Article Text

Download PDFPDF

Post hoc analyses of surrogate markers of non-alcoholic fatty liver disease (NAFLD) and liver fibrosis in patients with type 2 diabetes in a digitally supported continuous care intervention: an open-label, non-randomised controlled study
  1. Eduardo Vilar-Gomez1,
  2. Shaminie J Athinarayanan2,
  3. Rebecca N Adams2,
  4. Sarah J Hallberg2,3,
  5. Nasir H Bhanpuri2,
  6. Amy L McKenzie2,
  7. Wayne W Campbell4,
  8. James P McCarter2,5,
  9. Stephen D Phinney2,
  10. Jeff S Volek2,6,
  11. Naga Chalasani1
  1. 1 Division of Gastroenterology and Hepatology, Indiana University School of Medicine, Indianapolis, Indiana, USA
  2. 2 Virta Health, San Francisco, California, USA
  3. 3 Indiana University Health Arnett, Lafayette, Indiana, USA
  4. 4 Department of Nutrition Science, Purdue University, West Lafayette, Indiana, USA
  5. 5 Department of Genetics, Washington University School of Medicine, St. Louis, Missouri, USA
  6. 6 Department of Human Sciences, Ohio State University, Columbus, Ohio, USA
  1. Correspondence to Professor Naga Chalasani; nchalasa{at}iu.edu

Abstract

Objective One year of comprehensive continuous care intervention (CCI) through nutritional ketosis improves glycosylated haemoglobin(HbA1c), body weight and liver enzymes among patients with type 2 diabetes (T2D). Here, we report the effect of the CCI on surrogate scores of non-alcoholic fatty liver disease (NAFLD) and liver fibrosis.

Methods This was a non-randomised longitudinal study, including adults with T2D who were self-enrolled to the CCI (n=262) or to receive usual care (UC, n=87) during 1 year. An NAFLD liver fat score (N-LFS) >−0.640 defined the presence of fatty liver. An NAFLD fibrosis score (NFS) of >0.675 identified subjects with advanced fibrosis. Changes in N-LFS and NFS at 1 year were the main endpoints.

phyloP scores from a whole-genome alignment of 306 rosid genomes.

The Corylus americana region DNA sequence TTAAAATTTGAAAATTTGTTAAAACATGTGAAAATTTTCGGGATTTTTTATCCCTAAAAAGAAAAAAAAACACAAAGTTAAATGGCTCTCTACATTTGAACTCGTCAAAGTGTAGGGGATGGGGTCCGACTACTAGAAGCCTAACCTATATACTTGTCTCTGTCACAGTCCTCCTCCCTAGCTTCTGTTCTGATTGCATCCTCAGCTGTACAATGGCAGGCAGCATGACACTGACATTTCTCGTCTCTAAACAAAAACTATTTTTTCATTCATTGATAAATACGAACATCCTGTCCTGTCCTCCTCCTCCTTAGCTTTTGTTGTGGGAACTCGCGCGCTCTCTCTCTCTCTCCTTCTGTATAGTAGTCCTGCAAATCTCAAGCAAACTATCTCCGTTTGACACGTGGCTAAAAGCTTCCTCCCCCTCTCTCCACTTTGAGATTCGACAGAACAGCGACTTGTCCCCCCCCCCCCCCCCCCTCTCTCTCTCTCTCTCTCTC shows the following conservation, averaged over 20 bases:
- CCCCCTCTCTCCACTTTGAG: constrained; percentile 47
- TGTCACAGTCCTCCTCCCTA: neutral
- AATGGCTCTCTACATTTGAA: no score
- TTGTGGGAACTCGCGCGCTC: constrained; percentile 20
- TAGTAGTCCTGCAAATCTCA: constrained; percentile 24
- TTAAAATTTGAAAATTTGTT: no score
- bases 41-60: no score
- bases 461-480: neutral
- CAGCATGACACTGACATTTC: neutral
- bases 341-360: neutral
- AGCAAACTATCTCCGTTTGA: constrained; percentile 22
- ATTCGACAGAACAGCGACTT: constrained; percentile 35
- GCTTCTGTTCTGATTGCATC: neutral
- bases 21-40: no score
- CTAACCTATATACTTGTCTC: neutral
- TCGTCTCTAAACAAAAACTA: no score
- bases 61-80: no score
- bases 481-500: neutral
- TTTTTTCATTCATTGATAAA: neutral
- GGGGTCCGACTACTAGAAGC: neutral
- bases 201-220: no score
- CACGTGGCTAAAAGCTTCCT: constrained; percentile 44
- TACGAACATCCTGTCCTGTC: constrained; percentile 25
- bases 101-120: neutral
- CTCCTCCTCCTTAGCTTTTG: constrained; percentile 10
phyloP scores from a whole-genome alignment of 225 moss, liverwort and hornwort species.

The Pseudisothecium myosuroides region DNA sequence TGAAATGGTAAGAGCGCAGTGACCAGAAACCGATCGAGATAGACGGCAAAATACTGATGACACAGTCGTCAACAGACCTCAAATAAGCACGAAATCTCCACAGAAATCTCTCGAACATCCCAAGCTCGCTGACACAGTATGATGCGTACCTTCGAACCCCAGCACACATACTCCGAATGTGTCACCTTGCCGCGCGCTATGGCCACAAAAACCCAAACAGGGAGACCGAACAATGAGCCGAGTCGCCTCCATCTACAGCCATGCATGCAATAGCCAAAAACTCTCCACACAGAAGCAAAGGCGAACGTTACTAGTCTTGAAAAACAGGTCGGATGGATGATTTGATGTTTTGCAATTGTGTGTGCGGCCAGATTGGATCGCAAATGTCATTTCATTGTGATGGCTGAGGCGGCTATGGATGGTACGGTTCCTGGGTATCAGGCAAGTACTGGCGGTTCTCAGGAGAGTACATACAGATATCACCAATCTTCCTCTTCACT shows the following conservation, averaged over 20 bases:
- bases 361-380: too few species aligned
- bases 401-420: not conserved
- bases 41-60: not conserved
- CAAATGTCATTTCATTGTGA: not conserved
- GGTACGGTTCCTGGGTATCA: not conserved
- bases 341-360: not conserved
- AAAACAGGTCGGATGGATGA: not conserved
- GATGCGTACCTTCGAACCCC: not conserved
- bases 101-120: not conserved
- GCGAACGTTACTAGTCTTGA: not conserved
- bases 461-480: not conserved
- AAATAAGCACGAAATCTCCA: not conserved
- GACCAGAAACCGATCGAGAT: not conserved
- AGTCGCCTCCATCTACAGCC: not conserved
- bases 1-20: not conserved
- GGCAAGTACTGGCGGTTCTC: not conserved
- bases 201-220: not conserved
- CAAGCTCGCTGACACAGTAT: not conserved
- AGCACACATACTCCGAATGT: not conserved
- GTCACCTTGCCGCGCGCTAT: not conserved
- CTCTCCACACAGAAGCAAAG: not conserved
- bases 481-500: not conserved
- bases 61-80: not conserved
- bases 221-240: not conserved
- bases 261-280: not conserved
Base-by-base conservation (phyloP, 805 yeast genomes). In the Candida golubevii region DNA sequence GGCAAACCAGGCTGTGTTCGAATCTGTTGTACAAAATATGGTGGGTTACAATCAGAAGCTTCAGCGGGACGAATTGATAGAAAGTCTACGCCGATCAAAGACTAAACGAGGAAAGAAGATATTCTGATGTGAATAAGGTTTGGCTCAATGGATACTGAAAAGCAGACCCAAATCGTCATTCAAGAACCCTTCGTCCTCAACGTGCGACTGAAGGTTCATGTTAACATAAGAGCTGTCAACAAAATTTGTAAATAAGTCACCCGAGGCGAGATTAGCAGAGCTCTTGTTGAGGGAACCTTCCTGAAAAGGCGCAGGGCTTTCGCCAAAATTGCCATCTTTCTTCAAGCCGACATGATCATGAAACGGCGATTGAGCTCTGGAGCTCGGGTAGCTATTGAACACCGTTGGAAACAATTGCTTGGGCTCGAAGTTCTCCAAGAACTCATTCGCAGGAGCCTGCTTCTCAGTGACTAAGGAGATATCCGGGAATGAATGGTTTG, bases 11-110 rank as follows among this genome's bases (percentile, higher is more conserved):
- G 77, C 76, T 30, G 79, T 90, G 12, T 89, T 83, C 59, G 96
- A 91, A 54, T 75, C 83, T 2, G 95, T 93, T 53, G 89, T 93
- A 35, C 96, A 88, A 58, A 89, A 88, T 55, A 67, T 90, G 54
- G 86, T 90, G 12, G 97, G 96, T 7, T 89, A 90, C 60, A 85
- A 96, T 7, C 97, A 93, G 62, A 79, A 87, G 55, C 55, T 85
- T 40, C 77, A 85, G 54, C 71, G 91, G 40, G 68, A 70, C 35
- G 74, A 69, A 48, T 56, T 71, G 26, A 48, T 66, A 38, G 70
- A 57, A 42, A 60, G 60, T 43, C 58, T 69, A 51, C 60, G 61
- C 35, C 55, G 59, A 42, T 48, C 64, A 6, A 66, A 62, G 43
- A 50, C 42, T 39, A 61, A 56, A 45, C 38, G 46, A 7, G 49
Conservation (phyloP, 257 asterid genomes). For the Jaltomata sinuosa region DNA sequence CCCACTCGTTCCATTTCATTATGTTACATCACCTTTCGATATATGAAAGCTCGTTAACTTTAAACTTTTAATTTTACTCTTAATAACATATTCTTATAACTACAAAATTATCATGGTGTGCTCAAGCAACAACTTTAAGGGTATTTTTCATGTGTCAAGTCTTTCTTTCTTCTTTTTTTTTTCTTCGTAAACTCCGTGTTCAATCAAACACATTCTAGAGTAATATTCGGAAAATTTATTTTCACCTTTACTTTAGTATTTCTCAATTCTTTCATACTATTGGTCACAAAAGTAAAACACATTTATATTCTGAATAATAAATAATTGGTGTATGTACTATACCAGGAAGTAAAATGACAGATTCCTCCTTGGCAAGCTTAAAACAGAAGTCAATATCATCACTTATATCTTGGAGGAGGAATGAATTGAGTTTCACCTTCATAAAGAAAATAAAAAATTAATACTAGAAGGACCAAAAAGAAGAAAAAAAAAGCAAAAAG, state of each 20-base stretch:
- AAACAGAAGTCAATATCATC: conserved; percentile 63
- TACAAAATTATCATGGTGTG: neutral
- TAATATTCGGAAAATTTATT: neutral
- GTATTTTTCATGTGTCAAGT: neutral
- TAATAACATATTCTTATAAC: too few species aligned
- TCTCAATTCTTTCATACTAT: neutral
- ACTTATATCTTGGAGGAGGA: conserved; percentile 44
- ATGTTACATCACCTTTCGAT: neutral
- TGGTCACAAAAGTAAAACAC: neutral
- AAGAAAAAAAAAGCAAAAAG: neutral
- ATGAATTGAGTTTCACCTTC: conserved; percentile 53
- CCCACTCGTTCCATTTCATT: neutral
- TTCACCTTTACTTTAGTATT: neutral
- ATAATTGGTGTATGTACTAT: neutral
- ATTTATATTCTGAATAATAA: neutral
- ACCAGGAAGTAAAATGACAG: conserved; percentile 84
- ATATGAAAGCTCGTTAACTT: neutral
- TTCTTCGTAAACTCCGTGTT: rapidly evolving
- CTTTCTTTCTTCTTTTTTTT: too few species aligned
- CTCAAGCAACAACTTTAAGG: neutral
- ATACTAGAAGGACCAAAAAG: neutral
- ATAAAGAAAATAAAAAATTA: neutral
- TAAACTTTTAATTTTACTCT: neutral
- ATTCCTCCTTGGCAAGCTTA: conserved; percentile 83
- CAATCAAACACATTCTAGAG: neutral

Results At baseline, NAFLD was present in 95% of patients in the CCI and 90% of patients in the UC. At 1 year, weight loss of ≥5% was achieved in 79% of patients in the CCI versus 19% of patients in UC (p<0.001). N-LFS mean score was reduced in the CCI group (−1.95±0.22, p<0.001), whereas it was not changed in the UC (0.47±0.41, p=0.26) (CCI vs UC, p<0.001). NFS was reduced in the CCI group (−0.65±0.06, p<0.001) compared with UC (0.26±0.11, p=0.02) (p<0.001 between two groups). In the CCI group, the percentage of individuals with a low probability of advanced fibrosis increased from 18% at baseline to 33% at 1 year (p<0.001).

Conclusions One year of a digitally supported CCI significantly improved surrogates of NAFLD and advanced fibrosis in patients with T2D.

Trial registration number NCT02519309; Results.

  • type 2 diabetes
  • very low carb diet
  • ketogenic diet
  • non-alcoholic fatty liver disease
  • liver fibrosis
  • weight loss